Chinese New Year
The Chinese New Year’s date is based on the Chinese Lunar Calendar. The event takes place between the 5th of February and the 19th of February.
The Chinese New Year was originally held in China. In time, smaller communities formed from immigrants, but not only, come together all over the world and celebrate the New Year. In big cities such as New York, London, Paris, Bangkok big crowds gather in the street to watch and enjoy the special events taking place during this time of the year.
Setting off the fireworks. First, smaller firecrackers are set off, followed by three big firecrackers. These are believed to be the sounding out and sounding in of the new year. The more powerful and loud the fireworks are, the better and luckier the new year is believed to be.
The Lantern Festival is the end of the Spring Festival (Chinese New Year’s Festival). This means that all the taboos about the New Year are no longer in effect and all the decorations are taken down.
The highlight of the Lantern Festival is the Dragon dance. Young boys carry a long, colorful dragon made of silk, paper and bamboo while they dance on the streets.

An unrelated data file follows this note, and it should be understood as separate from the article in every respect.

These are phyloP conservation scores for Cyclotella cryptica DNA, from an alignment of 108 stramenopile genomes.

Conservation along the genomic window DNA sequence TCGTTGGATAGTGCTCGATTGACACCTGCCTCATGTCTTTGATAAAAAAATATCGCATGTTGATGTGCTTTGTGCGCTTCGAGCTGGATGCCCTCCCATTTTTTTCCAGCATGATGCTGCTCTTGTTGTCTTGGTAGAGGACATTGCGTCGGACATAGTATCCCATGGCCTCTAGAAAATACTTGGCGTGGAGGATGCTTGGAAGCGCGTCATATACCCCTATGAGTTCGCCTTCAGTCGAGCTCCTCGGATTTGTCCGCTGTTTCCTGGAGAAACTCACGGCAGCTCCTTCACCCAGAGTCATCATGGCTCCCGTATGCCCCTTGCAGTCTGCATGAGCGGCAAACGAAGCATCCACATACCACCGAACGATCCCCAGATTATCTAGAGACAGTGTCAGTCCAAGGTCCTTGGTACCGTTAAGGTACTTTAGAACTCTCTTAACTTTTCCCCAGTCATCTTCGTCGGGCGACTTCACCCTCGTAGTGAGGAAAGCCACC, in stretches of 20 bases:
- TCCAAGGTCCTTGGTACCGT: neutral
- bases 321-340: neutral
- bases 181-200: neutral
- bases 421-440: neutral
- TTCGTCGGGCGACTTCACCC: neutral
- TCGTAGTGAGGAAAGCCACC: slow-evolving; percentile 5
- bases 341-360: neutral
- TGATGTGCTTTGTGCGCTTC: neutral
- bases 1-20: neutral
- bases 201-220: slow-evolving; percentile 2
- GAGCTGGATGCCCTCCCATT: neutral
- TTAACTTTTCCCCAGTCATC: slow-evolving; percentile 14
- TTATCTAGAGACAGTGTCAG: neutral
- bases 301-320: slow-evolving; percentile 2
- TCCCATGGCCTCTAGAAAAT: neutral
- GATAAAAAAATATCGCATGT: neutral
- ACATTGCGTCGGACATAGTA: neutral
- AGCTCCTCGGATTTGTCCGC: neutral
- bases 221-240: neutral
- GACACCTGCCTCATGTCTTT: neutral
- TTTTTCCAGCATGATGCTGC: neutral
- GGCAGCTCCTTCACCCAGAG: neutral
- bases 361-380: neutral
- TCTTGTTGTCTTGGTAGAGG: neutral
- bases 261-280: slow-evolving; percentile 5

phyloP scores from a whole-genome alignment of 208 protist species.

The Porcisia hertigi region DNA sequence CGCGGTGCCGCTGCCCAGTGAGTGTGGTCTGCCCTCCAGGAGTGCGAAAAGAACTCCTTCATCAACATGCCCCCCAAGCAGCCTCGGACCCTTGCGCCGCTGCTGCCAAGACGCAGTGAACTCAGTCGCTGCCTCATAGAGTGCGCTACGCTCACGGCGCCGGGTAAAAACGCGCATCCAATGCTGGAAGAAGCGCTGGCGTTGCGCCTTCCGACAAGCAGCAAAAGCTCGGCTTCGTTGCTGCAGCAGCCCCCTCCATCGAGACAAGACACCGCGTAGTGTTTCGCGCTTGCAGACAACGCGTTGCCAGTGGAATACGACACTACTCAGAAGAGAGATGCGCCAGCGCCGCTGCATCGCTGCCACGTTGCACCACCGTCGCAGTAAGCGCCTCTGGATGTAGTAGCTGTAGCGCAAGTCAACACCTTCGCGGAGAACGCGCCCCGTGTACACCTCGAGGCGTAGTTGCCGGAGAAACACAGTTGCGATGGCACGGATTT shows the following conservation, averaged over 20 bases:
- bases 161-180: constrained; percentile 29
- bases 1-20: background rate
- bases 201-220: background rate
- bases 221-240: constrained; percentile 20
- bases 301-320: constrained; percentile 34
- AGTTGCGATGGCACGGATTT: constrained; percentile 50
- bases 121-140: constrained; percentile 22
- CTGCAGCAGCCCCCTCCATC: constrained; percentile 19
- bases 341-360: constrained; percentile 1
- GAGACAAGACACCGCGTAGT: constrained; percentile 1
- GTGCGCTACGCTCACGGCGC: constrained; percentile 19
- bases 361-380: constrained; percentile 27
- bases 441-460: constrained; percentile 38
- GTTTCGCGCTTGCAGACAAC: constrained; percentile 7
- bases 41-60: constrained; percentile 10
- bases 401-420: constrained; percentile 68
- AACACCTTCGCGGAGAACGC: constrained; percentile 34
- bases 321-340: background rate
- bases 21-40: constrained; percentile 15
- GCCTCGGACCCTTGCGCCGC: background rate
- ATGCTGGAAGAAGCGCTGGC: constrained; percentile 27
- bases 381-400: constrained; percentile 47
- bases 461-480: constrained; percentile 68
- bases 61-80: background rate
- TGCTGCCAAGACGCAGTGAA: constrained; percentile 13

A bit of history
The legend says, that in ancient times Buddha asked all the animals to go meet him on the Chinese New Year. Only twelve came so Buddha named a year after each. He announced that the people born in those years will have some of that animal’s characteristics.
The Chinese celebrate the New Year through the festival to wish for a lucky, prosperous coming year and to feast with the family the year that is left behind. It is believed that a good start of the year will lead to a lucky year.
The tradition is to gather for a reunion dinner with the family. During the dinner, they eat “lucky food” and give away red envelopes with “lucky money”. Also, people decorate their house red and dress in red on New Year’s Eve to be lucky all year.
The streets are also decorated with red, the color which is believed to be auspicious. Fireworks are believed to drive away bad spirits. In ancient times they would light up bamboo stalks to scare the evil.
Tours and activities
This tour is perfect for first-time visitors. You will stop at the Lama Temple (Yonghegong), Summer Palace and the Beijing Zoo to see the giant pandas.
On this full-day tour, you will explore Shanghai’s highlights such as the Shanghai Museum, the Jade Buddha Temple, the Yuyuan Garden and the Bund.
Learn about Hong Kong’s rich history while you explore the city’s highlights, such as the Possession Point, the Fringe Club and the Blooming Bauhinia Sculpture.
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